The first installment in a thrilling series in which a global catastrophe puts a family’s survival at risk—and both reveals the darkness in human hearts and lights the way to restoration.
Birmingham, Alabama, has lost all power. Its streets are jammed with cars that won’t start and its airport is engulfed in flames from burning planes. All communications—cell phones, computers, even radios—are silent. Every home and business is dark. Is it a natural disaster, a terrorist attack, or something far worse?
In the face of a crisis that sweeps an entire high-tech planet back to a time before electricity, the Branning family faces a choice. Will they hoard their possessions in order to survive—or trust God to provide as they share their resources with those around them? Yesterday’s world is gone. Family and community are all that remain. And the outage is revealing the worst in some.
Desperation can be dangerous—especially when a killer lives among them.
Full-length suspense novelThe exciting first book in the Restoration series:Book 1: Last LightBook 2: Night LightBook 3: True LightBook 4: Dawn’s LightIncludes a note from the author and discussion questions for book clubs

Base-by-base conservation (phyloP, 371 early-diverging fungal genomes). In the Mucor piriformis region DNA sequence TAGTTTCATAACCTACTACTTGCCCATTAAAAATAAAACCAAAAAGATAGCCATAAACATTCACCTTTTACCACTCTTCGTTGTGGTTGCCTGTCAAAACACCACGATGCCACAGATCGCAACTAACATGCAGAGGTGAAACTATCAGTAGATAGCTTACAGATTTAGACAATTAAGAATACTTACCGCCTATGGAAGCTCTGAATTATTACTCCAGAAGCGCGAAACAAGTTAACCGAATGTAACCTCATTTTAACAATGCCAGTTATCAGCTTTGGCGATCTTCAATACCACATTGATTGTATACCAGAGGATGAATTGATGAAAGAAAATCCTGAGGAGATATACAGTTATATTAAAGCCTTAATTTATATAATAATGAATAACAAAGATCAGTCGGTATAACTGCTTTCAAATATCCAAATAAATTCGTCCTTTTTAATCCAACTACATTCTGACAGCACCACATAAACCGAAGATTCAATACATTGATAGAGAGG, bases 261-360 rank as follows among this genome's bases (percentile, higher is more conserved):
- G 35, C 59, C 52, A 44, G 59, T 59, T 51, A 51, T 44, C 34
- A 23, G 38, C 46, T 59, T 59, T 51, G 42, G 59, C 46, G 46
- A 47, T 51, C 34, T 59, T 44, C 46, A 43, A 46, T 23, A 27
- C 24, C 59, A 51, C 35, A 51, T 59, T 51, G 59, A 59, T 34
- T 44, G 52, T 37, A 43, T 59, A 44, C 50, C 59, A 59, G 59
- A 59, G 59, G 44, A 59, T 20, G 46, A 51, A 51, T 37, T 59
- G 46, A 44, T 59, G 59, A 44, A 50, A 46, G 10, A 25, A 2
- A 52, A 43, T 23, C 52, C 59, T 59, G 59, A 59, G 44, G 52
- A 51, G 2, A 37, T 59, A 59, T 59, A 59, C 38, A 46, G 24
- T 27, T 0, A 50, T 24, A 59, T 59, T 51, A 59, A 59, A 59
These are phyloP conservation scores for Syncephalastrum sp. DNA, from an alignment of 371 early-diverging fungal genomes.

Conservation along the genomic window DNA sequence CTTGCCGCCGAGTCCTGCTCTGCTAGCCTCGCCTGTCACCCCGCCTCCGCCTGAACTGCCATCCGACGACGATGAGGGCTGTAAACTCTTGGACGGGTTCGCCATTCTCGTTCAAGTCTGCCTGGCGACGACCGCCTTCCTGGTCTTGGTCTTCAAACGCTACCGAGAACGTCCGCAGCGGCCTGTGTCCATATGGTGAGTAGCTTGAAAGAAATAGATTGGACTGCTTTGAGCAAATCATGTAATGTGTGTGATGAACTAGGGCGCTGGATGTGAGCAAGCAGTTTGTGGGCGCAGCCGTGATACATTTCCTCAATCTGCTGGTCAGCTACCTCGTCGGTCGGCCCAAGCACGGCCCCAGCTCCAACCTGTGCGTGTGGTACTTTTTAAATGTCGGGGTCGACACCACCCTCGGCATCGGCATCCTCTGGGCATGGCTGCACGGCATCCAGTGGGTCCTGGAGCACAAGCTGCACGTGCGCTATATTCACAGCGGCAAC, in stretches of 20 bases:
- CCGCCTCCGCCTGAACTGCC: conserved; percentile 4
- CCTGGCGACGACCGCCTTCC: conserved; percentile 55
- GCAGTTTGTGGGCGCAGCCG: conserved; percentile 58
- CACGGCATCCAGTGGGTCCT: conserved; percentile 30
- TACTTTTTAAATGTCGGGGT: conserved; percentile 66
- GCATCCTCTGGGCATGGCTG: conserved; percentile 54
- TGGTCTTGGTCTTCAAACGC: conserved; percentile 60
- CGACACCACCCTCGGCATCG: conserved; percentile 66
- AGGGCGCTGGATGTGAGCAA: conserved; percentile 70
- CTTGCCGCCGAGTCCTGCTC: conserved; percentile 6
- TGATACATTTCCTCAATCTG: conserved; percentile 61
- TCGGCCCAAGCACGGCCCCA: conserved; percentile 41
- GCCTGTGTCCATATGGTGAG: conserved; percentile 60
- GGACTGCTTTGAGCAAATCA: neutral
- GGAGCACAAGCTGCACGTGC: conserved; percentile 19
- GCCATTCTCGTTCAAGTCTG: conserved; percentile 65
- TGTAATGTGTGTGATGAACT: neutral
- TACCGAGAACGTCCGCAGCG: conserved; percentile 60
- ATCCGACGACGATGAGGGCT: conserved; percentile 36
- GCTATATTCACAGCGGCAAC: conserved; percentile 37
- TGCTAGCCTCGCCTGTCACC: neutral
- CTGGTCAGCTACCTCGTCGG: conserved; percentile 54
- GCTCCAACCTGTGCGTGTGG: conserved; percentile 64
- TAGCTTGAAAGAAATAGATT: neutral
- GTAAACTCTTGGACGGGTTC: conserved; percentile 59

The first book in Blackstock's Restoration series literally begins with a bang: airplanes fall out of the sky in the opening paragraphs, at which point the novel's protagonists and readers become swept up in a stunning set of circumstances, the import of which slowly sink in as the novel briskly moves forward. Unlike the deluge of dramatic depictions of the end times, in which Christians disappear and the world reacts, this story focuses on a natural phenomenon-albeit one that most of the characters believe is a message from God-that profoundly alters human society. Blackstock's main characters, the affluent Bannings, who live in suburban Birmingham, Alabama, initially react to this disaster by putting themselves first, for fear that any other strategy would endanger their lives. Soon, however, challenged by the Sermon on the Mount, they begin reaching out generously to neighbors. Their nascent attempts at a communal approach to life will likely be picked up in future novels in this series. Blackstock's subplots are less compelling than her vision of an Electromagnetic Pulse-damaged world; particularly contrived is the story's murder mystery, which plays out predictably. Still, at its best moments, this novel is in league with first-rate adventure fiction and bodes well for the series to come.